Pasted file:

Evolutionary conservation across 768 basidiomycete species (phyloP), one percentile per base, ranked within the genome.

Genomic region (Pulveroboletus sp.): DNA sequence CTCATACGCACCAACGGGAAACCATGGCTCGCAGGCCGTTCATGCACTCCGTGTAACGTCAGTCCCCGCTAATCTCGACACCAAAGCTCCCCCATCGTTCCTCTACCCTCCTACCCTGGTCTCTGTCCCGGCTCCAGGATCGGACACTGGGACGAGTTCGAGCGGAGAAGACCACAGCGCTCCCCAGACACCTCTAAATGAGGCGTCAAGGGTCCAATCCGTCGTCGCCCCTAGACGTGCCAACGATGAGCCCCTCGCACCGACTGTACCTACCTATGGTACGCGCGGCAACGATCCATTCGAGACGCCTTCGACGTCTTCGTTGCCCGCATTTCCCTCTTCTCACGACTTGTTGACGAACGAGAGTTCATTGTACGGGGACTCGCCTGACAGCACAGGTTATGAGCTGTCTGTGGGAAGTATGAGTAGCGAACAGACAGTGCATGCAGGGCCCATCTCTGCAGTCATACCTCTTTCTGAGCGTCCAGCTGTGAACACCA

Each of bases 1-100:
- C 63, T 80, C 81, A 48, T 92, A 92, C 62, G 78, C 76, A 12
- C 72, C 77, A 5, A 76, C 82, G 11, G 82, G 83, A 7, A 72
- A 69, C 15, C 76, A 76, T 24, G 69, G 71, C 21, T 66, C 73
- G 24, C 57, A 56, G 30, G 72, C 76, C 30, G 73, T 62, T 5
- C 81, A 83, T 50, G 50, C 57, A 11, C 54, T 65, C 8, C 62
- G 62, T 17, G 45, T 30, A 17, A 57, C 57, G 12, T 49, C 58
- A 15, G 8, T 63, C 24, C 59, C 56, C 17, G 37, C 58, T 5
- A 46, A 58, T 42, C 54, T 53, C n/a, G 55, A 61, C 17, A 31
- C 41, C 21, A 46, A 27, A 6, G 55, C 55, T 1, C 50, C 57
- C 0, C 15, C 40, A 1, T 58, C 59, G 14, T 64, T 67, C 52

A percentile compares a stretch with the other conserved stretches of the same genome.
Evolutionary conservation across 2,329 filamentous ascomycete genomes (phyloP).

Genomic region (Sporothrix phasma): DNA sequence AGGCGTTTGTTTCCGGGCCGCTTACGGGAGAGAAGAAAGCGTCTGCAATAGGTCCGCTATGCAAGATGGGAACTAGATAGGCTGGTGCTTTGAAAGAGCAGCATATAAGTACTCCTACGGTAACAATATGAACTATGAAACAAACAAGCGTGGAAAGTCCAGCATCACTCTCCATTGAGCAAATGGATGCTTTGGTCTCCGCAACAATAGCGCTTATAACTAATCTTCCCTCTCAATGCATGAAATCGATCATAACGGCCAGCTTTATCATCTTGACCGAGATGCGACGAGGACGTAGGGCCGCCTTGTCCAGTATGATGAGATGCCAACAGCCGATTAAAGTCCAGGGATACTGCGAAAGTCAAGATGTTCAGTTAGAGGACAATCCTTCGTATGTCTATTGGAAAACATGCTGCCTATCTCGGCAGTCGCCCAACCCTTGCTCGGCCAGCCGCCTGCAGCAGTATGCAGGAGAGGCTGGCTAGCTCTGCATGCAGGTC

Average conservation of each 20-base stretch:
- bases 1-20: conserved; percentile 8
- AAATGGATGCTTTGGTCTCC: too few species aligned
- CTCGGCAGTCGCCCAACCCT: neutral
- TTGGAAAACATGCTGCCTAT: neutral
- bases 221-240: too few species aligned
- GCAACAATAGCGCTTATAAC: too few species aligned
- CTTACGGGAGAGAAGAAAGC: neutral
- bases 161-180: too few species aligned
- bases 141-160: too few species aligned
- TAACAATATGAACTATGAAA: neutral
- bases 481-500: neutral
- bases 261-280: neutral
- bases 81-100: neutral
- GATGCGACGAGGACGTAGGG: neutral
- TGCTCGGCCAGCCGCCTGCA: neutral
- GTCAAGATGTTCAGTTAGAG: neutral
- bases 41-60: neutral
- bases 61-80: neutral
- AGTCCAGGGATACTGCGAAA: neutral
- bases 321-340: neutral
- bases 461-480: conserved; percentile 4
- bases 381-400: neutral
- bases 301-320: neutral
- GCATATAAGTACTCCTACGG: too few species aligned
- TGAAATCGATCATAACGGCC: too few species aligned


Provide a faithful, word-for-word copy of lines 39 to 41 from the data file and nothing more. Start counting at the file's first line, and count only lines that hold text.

- bases 381-400: neutral
- bases 301-320: neutral
- GCATATAAGTACTCCTACGG: too few species aligned